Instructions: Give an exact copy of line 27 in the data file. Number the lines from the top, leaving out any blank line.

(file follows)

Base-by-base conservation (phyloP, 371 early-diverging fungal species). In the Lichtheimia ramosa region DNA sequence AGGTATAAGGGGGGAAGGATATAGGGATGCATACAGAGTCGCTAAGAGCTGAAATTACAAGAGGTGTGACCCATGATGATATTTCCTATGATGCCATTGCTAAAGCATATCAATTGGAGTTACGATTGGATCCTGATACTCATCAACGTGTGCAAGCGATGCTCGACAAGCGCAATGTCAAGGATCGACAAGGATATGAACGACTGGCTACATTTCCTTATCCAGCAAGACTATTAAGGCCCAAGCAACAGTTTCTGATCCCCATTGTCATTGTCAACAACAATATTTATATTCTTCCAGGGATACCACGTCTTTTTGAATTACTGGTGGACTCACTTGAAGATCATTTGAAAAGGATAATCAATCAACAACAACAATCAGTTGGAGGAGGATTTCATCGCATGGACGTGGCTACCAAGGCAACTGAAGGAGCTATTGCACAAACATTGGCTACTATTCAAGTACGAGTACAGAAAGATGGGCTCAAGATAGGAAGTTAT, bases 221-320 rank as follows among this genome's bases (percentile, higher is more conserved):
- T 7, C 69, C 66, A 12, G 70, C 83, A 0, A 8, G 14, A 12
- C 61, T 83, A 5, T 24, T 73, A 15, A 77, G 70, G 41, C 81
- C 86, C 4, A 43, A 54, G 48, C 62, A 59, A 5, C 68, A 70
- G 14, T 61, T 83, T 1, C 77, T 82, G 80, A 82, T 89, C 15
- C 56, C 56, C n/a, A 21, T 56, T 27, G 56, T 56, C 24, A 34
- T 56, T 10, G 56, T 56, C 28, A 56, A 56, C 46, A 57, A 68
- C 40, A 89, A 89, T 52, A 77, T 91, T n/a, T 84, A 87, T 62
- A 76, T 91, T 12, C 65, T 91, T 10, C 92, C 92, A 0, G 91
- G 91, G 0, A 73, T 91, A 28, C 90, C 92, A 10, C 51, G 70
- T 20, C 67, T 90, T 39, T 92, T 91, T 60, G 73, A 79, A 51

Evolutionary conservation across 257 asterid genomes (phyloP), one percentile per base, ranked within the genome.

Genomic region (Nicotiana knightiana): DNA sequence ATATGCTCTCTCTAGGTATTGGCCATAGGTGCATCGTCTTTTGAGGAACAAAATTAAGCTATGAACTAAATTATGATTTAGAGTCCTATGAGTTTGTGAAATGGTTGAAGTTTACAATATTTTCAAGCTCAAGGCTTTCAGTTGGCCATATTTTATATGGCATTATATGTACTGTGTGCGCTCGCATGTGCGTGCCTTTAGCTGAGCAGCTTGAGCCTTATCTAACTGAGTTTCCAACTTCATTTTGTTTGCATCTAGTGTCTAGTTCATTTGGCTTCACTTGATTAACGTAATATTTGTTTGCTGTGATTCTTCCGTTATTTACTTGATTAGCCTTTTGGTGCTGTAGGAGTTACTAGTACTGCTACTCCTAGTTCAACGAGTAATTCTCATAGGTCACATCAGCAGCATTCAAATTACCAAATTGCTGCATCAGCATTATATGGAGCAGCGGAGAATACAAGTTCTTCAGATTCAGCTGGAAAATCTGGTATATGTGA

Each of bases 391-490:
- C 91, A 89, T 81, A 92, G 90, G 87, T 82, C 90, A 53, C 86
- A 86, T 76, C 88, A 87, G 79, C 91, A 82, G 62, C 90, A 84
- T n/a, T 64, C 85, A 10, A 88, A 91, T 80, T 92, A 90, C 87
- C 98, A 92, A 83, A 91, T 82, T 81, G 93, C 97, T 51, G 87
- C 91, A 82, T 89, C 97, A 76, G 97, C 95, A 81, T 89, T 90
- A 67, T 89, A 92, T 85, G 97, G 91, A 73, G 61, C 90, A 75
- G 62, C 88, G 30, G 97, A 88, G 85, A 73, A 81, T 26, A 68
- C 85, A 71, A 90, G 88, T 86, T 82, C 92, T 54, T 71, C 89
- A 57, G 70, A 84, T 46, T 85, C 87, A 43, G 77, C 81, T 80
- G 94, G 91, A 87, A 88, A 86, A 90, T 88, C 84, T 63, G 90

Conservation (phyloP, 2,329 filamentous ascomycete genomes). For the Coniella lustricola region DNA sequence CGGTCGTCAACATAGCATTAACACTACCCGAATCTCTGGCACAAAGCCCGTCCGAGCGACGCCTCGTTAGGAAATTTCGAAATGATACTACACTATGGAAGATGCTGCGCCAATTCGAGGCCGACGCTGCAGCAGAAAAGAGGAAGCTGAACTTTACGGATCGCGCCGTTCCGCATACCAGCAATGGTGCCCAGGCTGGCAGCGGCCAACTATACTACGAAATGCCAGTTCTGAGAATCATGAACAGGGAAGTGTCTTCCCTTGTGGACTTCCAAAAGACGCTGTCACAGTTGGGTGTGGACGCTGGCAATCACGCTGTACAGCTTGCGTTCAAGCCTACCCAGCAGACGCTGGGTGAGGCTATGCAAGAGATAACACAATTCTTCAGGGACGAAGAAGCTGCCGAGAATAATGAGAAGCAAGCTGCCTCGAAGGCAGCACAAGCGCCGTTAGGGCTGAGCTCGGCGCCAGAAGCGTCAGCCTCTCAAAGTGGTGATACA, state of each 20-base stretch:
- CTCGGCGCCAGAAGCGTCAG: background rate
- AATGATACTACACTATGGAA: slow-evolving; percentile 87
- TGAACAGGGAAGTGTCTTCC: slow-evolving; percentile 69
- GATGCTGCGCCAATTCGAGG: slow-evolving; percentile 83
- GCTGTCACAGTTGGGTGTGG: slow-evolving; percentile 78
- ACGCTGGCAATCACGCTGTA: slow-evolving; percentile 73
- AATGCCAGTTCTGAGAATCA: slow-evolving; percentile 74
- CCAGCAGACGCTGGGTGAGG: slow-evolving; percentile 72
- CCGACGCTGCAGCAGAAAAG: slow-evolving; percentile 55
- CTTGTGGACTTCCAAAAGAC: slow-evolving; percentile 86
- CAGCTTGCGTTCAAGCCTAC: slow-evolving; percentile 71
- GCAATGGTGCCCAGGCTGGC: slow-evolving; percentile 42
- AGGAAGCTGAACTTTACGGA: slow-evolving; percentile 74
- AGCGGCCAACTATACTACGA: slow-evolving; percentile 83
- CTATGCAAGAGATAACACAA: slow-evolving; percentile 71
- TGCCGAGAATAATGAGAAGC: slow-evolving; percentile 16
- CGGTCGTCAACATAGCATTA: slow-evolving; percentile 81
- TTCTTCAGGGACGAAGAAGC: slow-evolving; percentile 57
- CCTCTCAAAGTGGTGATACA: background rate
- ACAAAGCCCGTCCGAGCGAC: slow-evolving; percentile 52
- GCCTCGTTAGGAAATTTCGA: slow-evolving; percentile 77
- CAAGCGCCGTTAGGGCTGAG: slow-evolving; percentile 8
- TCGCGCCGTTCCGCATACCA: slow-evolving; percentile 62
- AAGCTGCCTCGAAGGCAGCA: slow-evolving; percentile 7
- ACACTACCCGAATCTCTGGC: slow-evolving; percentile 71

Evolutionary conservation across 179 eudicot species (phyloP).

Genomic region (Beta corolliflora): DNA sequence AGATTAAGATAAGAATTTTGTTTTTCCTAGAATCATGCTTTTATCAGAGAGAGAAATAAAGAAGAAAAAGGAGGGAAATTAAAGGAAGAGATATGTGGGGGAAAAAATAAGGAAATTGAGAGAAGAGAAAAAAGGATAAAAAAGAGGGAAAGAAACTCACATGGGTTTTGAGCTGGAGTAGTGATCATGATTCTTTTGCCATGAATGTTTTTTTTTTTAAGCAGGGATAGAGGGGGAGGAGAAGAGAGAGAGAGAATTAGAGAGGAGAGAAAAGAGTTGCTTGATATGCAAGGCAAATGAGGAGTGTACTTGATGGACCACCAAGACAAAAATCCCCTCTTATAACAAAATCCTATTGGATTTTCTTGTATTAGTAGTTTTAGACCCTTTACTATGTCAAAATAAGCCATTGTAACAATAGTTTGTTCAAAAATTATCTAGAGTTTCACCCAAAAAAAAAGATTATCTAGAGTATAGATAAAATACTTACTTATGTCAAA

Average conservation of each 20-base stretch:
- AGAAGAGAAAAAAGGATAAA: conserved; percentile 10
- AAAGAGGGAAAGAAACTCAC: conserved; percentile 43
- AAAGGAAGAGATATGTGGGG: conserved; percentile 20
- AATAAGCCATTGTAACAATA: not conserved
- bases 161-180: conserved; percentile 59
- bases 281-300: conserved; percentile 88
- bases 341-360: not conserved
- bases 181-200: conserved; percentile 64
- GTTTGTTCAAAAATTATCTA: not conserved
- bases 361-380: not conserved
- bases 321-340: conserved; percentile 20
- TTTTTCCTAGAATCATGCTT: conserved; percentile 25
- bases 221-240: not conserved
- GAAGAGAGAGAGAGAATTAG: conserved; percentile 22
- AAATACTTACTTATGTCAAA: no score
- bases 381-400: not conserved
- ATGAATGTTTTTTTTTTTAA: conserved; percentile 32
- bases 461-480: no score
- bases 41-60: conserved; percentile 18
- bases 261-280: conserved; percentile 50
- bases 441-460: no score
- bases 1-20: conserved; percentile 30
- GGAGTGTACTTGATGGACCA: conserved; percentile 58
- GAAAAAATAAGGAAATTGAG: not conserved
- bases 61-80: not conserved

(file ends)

- AATGATACTACACTATGGAA: slow-evolving; percentile 87